Prior to 1720, a proliferation of new companies sought to raise funds from investors. Even stockbrokers had poor access to reliable information at the time, which meant that many investors bought shares in worthless companies during periods of mania. One can draw easy parallels between the early Stock Exchange and the cryptocurrency market of today.
Early limits were also placed upon the number of member brokers who could transact in the exchange; which was both a practical measure (space was limited) but also one that enhanced trust between the participants, who would know each other.
The London Stock Exchange was closed for a 5 month period in 1914 following the commencement of what would become the First World War. The closure was designed to provide breathing room for a strained financial system in the context of panic in the financial markets.
The move from open-cry to digital stock trading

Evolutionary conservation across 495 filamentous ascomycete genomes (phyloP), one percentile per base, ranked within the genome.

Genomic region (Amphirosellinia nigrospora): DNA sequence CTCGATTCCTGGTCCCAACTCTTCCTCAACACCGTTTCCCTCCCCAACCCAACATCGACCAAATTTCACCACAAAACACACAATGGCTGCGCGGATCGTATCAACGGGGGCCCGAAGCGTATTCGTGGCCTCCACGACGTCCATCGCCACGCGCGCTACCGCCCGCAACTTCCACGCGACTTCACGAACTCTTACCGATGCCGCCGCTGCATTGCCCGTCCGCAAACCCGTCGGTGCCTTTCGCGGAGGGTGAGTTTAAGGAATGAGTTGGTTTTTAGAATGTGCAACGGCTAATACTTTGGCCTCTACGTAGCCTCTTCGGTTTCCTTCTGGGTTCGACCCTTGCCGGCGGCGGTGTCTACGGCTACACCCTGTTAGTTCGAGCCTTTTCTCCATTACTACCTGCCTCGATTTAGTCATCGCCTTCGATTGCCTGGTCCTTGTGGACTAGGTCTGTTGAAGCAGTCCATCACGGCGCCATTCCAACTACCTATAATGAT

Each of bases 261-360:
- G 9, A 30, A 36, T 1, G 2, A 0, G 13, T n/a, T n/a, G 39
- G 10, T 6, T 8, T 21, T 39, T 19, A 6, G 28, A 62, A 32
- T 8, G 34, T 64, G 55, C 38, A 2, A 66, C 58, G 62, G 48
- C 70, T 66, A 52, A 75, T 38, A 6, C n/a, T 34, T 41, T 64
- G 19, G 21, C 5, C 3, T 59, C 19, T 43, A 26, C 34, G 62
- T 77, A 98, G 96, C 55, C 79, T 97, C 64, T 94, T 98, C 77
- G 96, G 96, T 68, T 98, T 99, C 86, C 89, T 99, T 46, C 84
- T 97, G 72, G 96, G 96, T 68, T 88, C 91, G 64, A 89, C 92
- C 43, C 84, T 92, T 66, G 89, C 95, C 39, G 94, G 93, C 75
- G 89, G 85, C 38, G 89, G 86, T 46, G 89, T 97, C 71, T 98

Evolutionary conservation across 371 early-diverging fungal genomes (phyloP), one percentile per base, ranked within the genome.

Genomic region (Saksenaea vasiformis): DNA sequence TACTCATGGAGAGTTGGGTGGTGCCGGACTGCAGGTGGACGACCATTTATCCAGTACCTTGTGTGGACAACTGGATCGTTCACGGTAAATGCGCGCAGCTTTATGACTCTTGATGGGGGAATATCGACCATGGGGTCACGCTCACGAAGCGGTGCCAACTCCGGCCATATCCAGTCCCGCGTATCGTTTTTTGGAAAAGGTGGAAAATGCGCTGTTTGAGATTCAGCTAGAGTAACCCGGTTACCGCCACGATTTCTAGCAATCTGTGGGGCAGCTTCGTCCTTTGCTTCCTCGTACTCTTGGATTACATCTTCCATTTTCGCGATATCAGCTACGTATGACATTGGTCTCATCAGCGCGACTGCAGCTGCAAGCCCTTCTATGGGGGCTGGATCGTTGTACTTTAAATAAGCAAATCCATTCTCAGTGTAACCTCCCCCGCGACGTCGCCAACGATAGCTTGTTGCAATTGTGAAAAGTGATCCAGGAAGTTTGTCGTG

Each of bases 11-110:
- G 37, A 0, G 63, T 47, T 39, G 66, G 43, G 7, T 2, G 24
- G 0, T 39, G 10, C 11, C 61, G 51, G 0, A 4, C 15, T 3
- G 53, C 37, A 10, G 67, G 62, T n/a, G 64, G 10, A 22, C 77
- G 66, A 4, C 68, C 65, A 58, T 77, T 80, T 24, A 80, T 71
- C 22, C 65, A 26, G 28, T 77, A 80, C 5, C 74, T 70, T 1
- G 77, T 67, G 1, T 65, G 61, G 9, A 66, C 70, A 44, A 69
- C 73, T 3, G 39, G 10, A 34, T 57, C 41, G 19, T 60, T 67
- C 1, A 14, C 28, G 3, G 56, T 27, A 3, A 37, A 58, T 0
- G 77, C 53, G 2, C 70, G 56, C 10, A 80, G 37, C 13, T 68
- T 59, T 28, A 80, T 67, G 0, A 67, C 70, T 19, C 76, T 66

The advent of technology and looser regulation paved the way for a revolution in how shares are traded.
In the 1970s, the London Stock Exchange still operated using ‘open cry’ trading pits where stockbrokers sold shares to other stockbrokers in their proximity through verbal auctions. Client orders would be telephoned into brokerages, who would pass their orders to the member brokers who could access the trading floor.
This was an exclusive space that kept the cost of trades relatively high. It was only economic to buy or sell shares in large blocks and investors did not buy and sell securities with the same frequency that they do today on investment apps.
Side note: even today, only a shortlist of stockbrokers are officially members of the London Stock Exchange and are entitled to trade directly on the exchange.
This all changed in the 1980s with the deregulation of financial services, which is referred to as the ‘Big Bang’. This wasn’t one but many rule changes:
- The exchange was opened up to foreign individuals and companies
- Segregation of duties among exchange participants (which generally restricted trade) were removed